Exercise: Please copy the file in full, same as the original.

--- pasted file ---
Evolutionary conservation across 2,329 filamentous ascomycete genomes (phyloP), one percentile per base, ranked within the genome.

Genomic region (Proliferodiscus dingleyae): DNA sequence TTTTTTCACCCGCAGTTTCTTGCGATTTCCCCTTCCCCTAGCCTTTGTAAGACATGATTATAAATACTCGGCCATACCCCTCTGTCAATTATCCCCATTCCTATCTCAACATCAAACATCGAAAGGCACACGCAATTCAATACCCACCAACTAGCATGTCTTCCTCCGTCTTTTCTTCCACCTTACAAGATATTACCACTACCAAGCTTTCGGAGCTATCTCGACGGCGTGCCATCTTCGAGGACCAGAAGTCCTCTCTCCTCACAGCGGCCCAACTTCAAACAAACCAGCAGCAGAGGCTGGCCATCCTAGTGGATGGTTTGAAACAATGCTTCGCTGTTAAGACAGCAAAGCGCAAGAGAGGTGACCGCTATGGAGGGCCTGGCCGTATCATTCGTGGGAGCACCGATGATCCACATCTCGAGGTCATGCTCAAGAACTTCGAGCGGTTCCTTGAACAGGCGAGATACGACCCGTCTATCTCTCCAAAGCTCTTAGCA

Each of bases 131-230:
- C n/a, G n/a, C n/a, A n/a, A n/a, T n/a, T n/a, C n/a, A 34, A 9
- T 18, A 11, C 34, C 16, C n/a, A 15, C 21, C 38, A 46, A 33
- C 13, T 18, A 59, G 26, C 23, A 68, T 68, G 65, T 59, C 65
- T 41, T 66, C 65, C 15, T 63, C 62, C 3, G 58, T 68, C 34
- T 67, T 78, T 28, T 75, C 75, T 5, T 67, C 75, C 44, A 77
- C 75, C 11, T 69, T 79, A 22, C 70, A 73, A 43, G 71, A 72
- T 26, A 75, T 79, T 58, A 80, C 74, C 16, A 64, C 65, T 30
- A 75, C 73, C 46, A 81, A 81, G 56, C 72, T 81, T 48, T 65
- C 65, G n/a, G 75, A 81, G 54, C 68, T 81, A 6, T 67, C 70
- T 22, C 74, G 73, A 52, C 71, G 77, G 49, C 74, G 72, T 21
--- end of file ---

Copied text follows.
Evolutionary conservation across 2,329 filamentous ascomycete genomes (phyloP), one percentile per base, ranked within the genome.

Genomic region (Proliferodiscus dingleyae): DNA sequence TTTTTTCACCCGCAGTTTCTTGCGATTTCCCCTTCCCCTAGCCTTTGTAAGACATGATTATAAATACTCGGCCATACCCCTCTGTCAATTATCCCCATTCCTATCTCAACATCAAACATCGAAAGGCACACGCAATTCAATACCCACCAACTAGCATGTCTTCCTCCGTCTTTTCTTCCACCTTACAAGATATTACCACTACCAAGCTTTCGGAGCTATCTCGACGGCGTGCCATCTTCGAGGACCAGAAGTCCTCTCTCCTCACAGCGGCCCAACTTCAAACAAACCAGCAGCAGAGGCTGGCCATCCTAGTGGATGGTTTGAAACAATGCTTCGCTGTTAAGACAGCAAAGCGCAAGAGAGGTGACCGCTATGGAGGGCCTGGCCGTATCATTCGTGGGAGCACCGATGATCCACATCTCGAGGTCATGCTCAAGAACTTCGAGCGGTTCCTTGAACAGGCGAGATACGACCCGTCTATCTCTCCAAAGCTCTTAGCA

Each of bases 131-230:
- C n/a, G n/a, C n/a, A n/a, A n/a, T n/a, T n/a, C n/a, A 34, A 9
- T 18, A 11, C 34, C 16, C n/a, A 15, C 21, C 38, A 46, A 33
- C 13, T 18, A 59, G 26, C 23, A 68, T 68, G 65, T 59, C 65
- T 41, T 66, C 65, C 15, T 63, C 62, C 3, G 58, T 68, C 34
- T 67, T 78, T 28, T 75, C 75, T 5, T 67, C 75, C 44, A 77
- C 75, C 11, T 69, T 79, A 22, C 70, A 73, A 43, G 71, A 72
- T 26, A 75, T 79, T 58, A 80, C 74, C 16, A 64, C 65, T 30
- A 75, C 73, C 46, A 81, A 81, G 56, C 72, T 81, T 48, T 65
- C 65, G n/a, G 75, A 81, G 54, C 68, T 81, A 6, T 67, C 70
- T 22, C 74, G 73, A 52, C 71, G 77, G 49, C 74, G 72, T 21